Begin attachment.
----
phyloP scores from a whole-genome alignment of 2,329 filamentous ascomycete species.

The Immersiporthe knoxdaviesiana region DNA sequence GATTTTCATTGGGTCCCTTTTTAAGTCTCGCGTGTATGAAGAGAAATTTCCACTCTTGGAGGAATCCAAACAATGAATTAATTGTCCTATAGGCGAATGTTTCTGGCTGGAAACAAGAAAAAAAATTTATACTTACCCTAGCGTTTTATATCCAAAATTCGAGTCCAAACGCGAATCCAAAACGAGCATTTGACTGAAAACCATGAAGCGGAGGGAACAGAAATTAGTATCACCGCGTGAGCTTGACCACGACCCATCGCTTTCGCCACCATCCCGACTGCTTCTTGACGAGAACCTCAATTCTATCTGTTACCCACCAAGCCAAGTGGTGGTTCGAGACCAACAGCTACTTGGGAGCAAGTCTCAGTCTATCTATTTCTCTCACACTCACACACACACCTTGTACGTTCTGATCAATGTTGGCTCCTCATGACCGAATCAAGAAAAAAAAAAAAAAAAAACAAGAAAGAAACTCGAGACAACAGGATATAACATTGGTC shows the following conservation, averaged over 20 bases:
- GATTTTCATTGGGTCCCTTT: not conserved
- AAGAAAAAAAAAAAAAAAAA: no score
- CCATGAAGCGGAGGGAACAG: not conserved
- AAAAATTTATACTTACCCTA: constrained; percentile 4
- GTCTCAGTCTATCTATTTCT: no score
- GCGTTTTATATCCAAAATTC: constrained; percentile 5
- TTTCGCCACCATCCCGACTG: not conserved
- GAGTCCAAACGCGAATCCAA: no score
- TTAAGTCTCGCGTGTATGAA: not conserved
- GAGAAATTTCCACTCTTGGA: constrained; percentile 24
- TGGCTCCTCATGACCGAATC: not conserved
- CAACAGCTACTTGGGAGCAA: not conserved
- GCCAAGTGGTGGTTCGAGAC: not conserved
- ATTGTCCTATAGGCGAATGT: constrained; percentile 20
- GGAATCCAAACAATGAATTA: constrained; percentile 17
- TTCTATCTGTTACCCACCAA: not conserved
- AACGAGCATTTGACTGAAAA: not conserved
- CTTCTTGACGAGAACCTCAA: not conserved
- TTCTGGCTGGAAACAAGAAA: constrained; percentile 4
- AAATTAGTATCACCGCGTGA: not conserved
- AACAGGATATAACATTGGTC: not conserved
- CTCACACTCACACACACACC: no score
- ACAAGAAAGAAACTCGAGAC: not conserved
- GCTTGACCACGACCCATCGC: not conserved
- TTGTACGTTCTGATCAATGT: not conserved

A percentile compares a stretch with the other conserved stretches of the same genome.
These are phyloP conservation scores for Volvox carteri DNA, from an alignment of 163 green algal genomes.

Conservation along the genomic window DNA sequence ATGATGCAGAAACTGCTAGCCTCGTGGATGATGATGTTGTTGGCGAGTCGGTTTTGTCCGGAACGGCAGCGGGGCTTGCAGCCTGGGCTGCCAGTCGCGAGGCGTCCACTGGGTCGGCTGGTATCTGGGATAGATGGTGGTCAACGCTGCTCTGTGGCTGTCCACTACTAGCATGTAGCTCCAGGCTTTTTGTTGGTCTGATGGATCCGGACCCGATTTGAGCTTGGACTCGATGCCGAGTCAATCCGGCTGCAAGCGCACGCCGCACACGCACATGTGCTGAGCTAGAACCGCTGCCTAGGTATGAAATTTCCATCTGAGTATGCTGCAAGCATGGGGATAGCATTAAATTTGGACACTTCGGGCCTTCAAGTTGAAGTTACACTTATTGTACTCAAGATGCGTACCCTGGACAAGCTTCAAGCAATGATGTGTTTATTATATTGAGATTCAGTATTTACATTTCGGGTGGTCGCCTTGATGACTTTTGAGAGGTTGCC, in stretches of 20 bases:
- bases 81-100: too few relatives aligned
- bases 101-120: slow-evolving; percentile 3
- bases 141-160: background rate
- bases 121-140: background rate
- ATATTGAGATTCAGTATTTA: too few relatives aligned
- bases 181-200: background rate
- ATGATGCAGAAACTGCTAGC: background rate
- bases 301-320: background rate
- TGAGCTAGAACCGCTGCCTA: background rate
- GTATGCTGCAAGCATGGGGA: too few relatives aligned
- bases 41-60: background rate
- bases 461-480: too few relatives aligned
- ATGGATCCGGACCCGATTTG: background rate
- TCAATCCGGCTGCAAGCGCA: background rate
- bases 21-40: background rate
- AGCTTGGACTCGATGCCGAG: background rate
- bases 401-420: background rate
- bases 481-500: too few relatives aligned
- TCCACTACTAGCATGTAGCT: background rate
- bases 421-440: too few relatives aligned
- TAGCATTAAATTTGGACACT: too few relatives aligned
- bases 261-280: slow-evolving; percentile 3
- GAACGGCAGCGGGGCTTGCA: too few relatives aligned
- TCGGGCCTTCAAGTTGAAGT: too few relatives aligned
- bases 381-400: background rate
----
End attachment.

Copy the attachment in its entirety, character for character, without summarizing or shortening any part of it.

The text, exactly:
phyloP scores from a whole-genome alignment of 2,329 filamentous ascomycete species.

The Immersiporthe knoxdaviesiana region DNA sequence GATTTTCATTGGGTCCCTTTTTAAGTCTCGCGTGTATGAAGAGAAATTTCCACTCTTGGAGGAATCCAAACAATGAATTAATTGTCCTATAGGCGAATGTTTCTGGCTGGAAACAAGAAAAAAAATTTATACTTACCCTAGCGTTTTATATCCAAAATTCGAGTCCAAACGCGAATCCAAAACGAGCATTTGACTGAAAACCATGAAGCGGAGGGAACAGAAATTAGTATCACCGCGTGAGCTTGACCACGACCCATCGCTTTCGCCACCATCCCGACTGCTTCTTGACGAGAACCTCAATTCTATCTGTTACCCACCAAGCCAAGTGGTGGTTCGAGACCAACAGCTACTTGGGAGCAAGTCTCAGTCTATCTATTTCTCTCACACTCACACACACACCTTGTACGTTCTGATCAATGTTGGCTCCTCATGACCGAATCAAGAAAAAAAAAAAAAAAAAACAAGAAAGAAACTCGAGACAACAGGATATAACATTGGTC shows the following conservation, averaged over 20 bases:
- GATTTTCATTGGGTCCCTTT: not conserved
- AAGAAAAAAAAAAAAAAAAA: no score
- CCATGAAGCGGAGGGAACAG: not conserved
- AAAAATTTATACTTACCCTA: constrained; percentile 4
- GTCTCAGTCTATCTATTTCT: no score
- GCGTTTTATATCCAAAATTC: constrained; percentile 5
- TTTCGCCACCATCCCGACTG: not conserved
- GAGTCCAAACGCGAATCCAA: no score
- TTAAGTCTCGCGTGTATGAA: not conserved
- GAGAAATTTCCACTCTTGGA: constrained; percentile 24
- TGGCTCCTCATGACCGAATC: not conserved
- CAACAGCTACTTGGGAGCAA: not conserved
- GCCAAGTGGTGGTTCGAGAC: not conserved
- ATTGTCCTATAGGCGAATGT: constrained; percentile 20
- GGAATCCAAACAATGAATTA: constrained; percentile 17
- TTCTATCTGTTACCCACCAA: not conserved
- AACGAGCATTTGACTGAAAA: not conserved
- CTTCTTGACGAGAACCTCAA: not conserved
- TTCTGGCTGGAAACAAGAAA: constrained; percentile 4
- AAATTAGTATCACCGCGTGA: not conserved
- AACAGGATATAACATTGGTC: not conserved
- CTCACACTCACACACACACC: no score
- ACAAGAAAGAAACTCGAGAC: not conserved
- GCTTGACCACGACCCATCGC: not conserved
- TTGTACGTTCTGATCAATGT: not conserved

A percentile compares a stretch with the other conserved stretches of the same genome.
These are phyloP conservation scores for Volvox carteri DNA, from an alignment of 163 green algal genomes.

Conservation along the genomic window DNA sequence ATGATGCAGAAACTGCTAGCCTCGTGGATGATGATGTTGTTGGCGAGTCGGTTTTGTCCGGAACGGCAGCGGGGCTTGCAGCCTGGGCTGCCAGTCGCGAGGCGTCCACTGGGTCGGCTGGTATCTGGGATAGATGGTGGTCAACGCTGCTCTGTGGCTGTCCACTACTAGCATGTAGCTCCAGGCTTTTTGTTGGTCTGATGGATCCGGACCCGATTTGAGCTTGGACTCGATGCCGAGTCAATCCGGCTGCAAGCGCACGCCGCACACGCACATGTGCTGAGCTAGAACCGCTGCCTAGGTATGAAATTTCCATCTGAGTATGCTGCAAGCATGGGGATAGCATTAAATTTGGACACTTCGGGCCTTCAAGTTGAAGTTACACTTATTGTACTCAAGATGCGTACCCTGGACAAGCTTCAAGCAATGATGTGTTTATTATATTGAGATTCAGTATTTACATTTCGGGTGGTCGCCTTGATGACTTTTGAGAGGTTGCC, in stretches of 20 bases:
- bases 81-100: too few relatives aligned
- bases 101-120: slow-evolving; percentile 3
- bases 141-160: background rate
- bases 121-140: background rate
- ATATTGAGATTCAGTATTTA: too few relatives aligned
- bases 181-200: background rate
- ATGATGCAGAAACTGCTAGC: background rate
- bases 301-320: background rate
- TGAGCTAGAACCGCTGCCTA: background rate
- GTATGCTGCAAGCATGGGGA: too few relatives aligned
- bases 41-60: background rate
- bases 461-480: too few relatives aligned
- ATGGATCCGGACCCGATTTG: background rate
- TCAATCCGGCTGCAAGCGCA: background rate
- bases 21-40: background rate
- AGCTTGGACTCGATGCCGAG: background rate
- bases 401-420: background rate
- bases 481-500: too few relatives aligned
- TCCACTACTAGCATGTAGCT: background rate
- bases 421-440: too few relatives aligned
- TAGCATTAAATTTGGACACT: too few relatives aligned
- bases 261-280: slow-evolving; percentile 3
- GAACGGCAGCGGGGCTTGCA: too few relatives aligned
- TCGGGCCTTCAAGTTGAAGT: too few relatives aligned
- bases 381-400: background rate